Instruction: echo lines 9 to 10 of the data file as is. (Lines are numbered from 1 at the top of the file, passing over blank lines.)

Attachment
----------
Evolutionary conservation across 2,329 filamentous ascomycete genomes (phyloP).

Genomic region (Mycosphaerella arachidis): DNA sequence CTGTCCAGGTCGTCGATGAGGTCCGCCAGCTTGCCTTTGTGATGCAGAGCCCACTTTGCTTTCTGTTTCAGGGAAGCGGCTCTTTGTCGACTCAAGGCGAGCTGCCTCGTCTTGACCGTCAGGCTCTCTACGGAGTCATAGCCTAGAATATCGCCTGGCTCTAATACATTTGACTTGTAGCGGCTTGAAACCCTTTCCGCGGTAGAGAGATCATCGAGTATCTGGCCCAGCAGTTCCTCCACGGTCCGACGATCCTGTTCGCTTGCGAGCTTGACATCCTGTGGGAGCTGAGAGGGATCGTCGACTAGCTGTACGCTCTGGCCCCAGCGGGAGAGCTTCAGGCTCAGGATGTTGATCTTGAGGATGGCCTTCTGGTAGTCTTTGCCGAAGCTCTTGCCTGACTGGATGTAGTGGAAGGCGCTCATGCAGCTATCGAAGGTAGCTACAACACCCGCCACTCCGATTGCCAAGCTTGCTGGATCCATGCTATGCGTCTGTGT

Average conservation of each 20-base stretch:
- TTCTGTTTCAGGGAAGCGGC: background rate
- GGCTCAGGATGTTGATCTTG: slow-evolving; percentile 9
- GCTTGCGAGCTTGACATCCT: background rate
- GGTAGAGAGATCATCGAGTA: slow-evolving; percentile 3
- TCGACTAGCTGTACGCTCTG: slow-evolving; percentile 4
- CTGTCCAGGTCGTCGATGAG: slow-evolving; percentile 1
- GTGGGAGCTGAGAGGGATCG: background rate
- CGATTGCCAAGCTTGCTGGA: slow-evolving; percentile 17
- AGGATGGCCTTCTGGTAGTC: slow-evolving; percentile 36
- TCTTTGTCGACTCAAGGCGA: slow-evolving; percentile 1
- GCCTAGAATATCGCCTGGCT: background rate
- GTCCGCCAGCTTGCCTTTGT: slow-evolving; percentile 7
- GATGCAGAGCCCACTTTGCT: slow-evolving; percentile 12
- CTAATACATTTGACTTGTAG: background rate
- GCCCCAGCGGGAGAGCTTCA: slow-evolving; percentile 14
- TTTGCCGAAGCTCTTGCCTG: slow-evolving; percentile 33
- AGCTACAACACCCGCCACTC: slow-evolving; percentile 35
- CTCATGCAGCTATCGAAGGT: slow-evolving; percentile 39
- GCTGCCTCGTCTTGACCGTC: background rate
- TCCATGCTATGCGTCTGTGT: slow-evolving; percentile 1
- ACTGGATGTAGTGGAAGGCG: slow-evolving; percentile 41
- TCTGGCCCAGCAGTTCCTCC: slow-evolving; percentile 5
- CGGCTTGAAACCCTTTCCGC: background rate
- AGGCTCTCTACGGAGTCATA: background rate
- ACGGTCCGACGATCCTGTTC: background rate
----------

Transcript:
- CTGTCCAGGTCGTCGATGAG: slow-evolving; percentile 1
- GTGGGAGCTGAGAGGGATCG: background rate